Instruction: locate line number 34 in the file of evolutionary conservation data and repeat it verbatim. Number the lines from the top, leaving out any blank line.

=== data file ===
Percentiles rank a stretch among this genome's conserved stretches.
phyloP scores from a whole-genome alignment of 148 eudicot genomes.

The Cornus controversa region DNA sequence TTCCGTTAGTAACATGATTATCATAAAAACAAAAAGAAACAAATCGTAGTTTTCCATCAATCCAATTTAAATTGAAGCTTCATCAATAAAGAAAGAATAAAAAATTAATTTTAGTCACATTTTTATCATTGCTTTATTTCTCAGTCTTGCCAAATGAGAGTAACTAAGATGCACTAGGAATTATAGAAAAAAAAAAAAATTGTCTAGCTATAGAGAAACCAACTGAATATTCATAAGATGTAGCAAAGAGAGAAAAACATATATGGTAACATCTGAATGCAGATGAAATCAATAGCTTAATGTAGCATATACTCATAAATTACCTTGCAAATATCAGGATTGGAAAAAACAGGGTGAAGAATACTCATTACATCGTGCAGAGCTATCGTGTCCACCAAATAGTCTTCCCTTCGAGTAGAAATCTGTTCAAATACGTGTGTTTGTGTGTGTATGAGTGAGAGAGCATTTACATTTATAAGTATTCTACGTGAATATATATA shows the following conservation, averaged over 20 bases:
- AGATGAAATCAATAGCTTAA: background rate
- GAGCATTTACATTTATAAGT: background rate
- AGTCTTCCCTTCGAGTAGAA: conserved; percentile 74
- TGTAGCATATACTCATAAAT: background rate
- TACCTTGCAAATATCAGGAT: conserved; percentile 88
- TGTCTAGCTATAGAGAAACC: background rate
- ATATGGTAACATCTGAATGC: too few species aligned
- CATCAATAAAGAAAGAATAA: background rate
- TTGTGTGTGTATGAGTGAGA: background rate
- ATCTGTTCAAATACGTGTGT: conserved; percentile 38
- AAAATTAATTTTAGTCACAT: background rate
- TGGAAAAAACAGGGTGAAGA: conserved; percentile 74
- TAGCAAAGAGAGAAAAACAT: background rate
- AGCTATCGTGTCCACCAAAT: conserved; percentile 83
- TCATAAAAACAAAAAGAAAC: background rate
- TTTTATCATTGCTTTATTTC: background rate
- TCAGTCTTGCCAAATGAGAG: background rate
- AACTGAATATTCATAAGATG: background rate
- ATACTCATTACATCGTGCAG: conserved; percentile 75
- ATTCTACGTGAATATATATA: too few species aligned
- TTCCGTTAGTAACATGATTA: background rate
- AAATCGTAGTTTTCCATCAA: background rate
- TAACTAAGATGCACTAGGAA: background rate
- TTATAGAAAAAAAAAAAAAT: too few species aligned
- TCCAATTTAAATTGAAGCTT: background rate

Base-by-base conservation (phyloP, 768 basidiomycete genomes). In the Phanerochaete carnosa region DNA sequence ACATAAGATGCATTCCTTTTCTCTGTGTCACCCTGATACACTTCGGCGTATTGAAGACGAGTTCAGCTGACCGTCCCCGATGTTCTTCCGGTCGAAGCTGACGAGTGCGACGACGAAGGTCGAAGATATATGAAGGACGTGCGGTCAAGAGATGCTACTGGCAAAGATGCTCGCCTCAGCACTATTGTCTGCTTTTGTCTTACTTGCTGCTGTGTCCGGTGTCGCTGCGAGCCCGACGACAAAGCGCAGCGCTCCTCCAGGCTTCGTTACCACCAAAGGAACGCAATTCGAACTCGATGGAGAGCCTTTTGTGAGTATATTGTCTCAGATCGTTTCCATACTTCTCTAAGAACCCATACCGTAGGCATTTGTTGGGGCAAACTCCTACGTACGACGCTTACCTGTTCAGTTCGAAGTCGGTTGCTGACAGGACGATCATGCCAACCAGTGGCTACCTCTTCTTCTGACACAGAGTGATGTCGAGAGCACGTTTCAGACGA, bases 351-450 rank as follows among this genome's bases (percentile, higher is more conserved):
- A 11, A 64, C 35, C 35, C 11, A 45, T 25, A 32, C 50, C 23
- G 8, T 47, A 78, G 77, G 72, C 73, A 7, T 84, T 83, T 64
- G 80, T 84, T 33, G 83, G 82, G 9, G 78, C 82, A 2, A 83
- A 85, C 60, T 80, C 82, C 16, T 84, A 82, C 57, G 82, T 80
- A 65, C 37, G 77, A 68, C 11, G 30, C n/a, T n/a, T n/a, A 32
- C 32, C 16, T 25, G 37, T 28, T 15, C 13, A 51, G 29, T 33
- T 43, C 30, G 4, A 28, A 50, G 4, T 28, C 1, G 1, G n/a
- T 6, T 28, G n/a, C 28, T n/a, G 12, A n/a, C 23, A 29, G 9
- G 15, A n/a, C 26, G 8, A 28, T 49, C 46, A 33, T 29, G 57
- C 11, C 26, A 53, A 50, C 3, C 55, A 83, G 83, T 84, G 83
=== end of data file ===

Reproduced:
- A 65, C 37, G 77, A 68, C 11, G 30, C n/a, T n/a, T n/a, A 32